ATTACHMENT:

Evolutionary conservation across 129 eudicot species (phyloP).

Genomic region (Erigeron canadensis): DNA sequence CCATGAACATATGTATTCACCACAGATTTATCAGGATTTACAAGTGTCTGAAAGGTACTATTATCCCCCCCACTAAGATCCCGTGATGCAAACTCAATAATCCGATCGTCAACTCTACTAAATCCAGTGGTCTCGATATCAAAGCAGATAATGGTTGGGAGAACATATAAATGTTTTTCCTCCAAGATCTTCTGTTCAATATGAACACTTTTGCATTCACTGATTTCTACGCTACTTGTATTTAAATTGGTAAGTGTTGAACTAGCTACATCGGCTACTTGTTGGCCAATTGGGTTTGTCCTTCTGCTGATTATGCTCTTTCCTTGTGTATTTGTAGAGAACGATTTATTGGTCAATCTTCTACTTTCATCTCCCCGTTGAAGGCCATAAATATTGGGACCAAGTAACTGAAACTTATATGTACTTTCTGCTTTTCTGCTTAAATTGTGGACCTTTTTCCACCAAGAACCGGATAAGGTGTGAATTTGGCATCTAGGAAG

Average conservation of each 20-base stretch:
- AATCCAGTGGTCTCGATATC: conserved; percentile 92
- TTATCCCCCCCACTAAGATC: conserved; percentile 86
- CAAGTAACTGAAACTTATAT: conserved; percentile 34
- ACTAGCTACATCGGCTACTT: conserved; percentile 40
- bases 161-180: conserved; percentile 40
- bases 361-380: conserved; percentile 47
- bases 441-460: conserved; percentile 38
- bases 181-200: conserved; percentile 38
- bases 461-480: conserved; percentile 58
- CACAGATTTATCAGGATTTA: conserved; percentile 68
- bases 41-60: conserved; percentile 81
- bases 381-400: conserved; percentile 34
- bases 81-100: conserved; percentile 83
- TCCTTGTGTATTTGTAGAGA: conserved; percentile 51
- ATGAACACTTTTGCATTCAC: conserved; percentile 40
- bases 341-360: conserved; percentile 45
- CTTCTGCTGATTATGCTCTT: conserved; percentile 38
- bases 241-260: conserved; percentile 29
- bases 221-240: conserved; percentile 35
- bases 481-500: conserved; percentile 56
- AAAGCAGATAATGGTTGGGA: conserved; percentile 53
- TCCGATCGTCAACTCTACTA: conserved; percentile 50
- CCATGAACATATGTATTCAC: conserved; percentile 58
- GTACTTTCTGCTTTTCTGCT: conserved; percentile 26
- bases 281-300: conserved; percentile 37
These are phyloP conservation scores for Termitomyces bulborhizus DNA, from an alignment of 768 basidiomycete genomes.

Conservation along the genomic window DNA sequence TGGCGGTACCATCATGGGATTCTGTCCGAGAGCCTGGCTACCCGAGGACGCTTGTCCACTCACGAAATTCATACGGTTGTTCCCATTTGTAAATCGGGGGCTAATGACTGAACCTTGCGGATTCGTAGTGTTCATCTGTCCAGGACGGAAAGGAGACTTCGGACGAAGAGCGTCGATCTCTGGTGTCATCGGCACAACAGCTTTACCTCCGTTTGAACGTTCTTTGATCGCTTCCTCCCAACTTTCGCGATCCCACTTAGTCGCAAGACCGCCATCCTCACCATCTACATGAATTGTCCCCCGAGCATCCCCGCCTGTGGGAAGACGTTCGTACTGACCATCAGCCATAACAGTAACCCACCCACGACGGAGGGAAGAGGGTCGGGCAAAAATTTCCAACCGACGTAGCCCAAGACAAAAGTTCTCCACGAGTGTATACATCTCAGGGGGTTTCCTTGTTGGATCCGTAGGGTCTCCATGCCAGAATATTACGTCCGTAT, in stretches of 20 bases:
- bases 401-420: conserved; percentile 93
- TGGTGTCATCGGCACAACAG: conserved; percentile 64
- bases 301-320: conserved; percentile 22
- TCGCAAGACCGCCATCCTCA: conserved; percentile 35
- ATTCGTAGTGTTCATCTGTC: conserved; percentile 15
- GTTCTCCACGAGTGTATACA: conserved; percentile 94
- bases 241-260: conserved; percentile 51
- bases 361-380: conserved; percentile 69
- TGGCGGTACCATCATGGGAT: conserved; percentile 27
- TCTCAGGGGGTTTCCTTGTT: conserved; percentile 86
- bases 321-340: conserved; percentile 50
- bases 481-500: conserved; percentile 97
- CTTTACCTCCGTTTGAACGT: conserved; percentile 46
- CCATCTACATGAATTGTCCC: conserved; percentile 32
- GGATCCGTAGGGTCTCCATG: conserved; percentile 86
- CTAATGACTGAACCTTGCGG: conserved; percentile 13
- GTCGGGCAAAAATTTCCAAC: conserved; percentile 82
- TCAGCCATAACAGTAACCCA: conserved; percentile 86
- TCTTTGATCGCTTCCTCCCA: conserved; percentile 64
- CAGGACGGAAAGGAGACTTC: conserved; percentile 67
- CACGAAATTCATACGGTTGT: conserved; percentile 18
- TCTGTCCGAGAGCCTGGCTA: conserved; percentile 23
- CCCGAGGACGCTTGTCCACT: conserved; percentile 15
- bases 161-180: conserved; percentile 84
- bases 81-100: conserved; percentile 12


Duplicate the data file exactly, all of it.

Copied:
Evolutionary conservation across 129 eudicot species (phyloP).

Genomic region (Erigeron canadensis): DNA sequence CCATGAACATATGTATTCACCACAGATTTATCAGGATTTACAAGTGTCTGAAAGGTACTATTATCCCCCCCACTAAGATCCCGTGATGCAAACTCAATAATCCGATCGTCAACTCTACTAAATCCAGTGGTCTCGATATCAAAGCAGATAATGGTTGGGAGAACATATAAATGTTTTTCCTCCAAGATCTTCTGTTCAATATGAACACTTTTGCATTCACTGATTTCTACGCTACTTGTATTTAAATTGGTAAGTGTTGAACTAGCTACATCGGCTACTTGTTGGCCAATTGGGTTTGTCCTTCTGCTGATTATGCTCTTTCCTTGTGTATTTGTAGAGAACGATTTATTGGTCAATCTTCTACTTTCATCTCCCCGTTGAAGGCCATAAATATTGGGACCAAGTAACTGAAACTTATATGTACTTTCTGCTTTTCTGCTTAAATTGTGGACCTTTTTCCACCAAGAACCGGATAAGGTGTGAATTTGGCATCTAGGAAG

Average conservation of each 20-base stretch:
- AATCCAGTGGTCTCGATATC: conserved; percentile 92
- TTATCCCCCCCACTAAGATC: conserved; percentile 86
- CAAGTAACTGAAACTTATAT: conserved; percentile 34
- ACTAGCTACATCGGCTACTT: conserved; percentile 40
- bases 161-180: conserved; percentile 40
- bases 361-380: conserved; percentile 47
- bases 441-460: conserved; percentile 38
- bases 181-200: conserved; percentile 38
- bases 461-480: conserved; percentile 58
- CACAGATTTATCAGGATTTA: conserved; percentile 68
- bases 41-60: conserved; percentile 81
- bases 381-400: conserved; percentile 34
- bases 81-100: conserved; percentile 83
- TCCTTGTGTATTTGTAGAGA: conserved; percentile 51
- ATGAACACTTTTGCATTCAC: conserved; percentile 40
- bases 341-360: conserved; percentile 45
- CTTCTGCTGATTATGCTCTT: conserved; percentile 38
- bases 241-260: conserved; percentile 29
- bases 221-240: conserved; percentile 35
- bases 481-500: conserved; percentile 56
- AAAGCAGATAATGGTTGGGA: conserved; percentile 53
- TCCGATCGTCAACTCTACTA: conserved; percentile 50
- CCATGAACATATGTATTCAC: conserved; percentile 58
- GTACTTTCTGCTTTTCTGCT: conserved; percentile 26
- bases 281-300: conserved; percentile 37
These are phyloP conservation scores for Termitomyces bulborhizus DNA, from an alignment of 768 basidiomycete genomes.

Conservation along the genomic window DNA sequence TGGCGGTACCATCATGGGATTCTGTCCGAGAGCCTGGCTACCCGAGGACGCTTGTCCACTCACGAAATTCATACGGTTGTTCCCATTTGTAAATCGGGGGCTAATGACTGAACCTTGCGGATTCGTAGTGTTCATCTGTCCAGGACGGAAAGGAGACTTCGGACGAAGAGCGTCGATCTCTGGTGTCATCGGCACAACAGCTTTACCTCCGTTTGAACGTTCTTTGATCGCTTCCTCCCAACTTTCGCGATCCCACTTAGTCGCAAGACCGCCATCCTCACCATCTACATGAATTGTCCCCCGAGCATCCCCGCCTGTGGGAAGACGTTCGTACTGACCATCAGCCATAACAGTAACCCACCCACGACGGAGGGAAGAGGGTCGGGCAAAAATTTCCAACCGACGTAGCCCAAGACAAAAGTTCTCCACGAGTGTATACATCTCAGGGGGTTTCCTTGTTGGATCCGTAGGGTCTCCATGCCAGAATATTACGTCCGTAT, in stretches of 20 bases:
- bases 401-420: conserved; percentile 93
- TGGTGTCATCGGCACAACAG: conserved; percentile 64
- bases 301-320: conserved; percentile 22
- TCGCAAGACCGCCATCCTCA: conserved; percentile 35
- ATTCGTAGTGTTCATCTGTC: conserved; percentile 15
- GTTCTCCACGAGTGTATACA: conserved; percentile 94
- bases 241-260: conserved; percentile 51
- bases 361-380: conserved; percentile 69
- TGGCGGTACCATCATGGGAT: conserved; percentile 27
- TCTCAGGGGGTTTCCTTGTT: conserved; percentile 86
- bases 321-340: conserved; percentile 50
- bases 481-500: conserved; percentile 97
- CTTTACCTCCGTTTGAACGT: conserved; percentile 46
- CCATCTACATGAATTGTCCC: conserved; percentile 32
- GGATCCGTAGGGTCTCCATG: conserved; percentile 86
- CTAATGACTGAACCTTGCGG: conserved; percentile 13
- GTCGGGCAAAAATTTCCAAC: conserved; percentile 82
- TCAGCCATAACAGTAACCCA: conserved; percentile 86
- TCTTTGATCGCTTCCTCCCA: conserved; percentile 64
- CAGGACGGAAAGGAGACTTC: conserved; percentile 67
- CACGAAATTCATACGGTTGT: conserved; percentile 18
- TCTGTCCGAGAGCCTGGCTA: conserved; percentile 23
- CCCGAGGACGCTTGTCCACT: conserved; percentile 15
- bases 161-180: conserved; percentile 84
- bases 81-100: conserved; percentile 12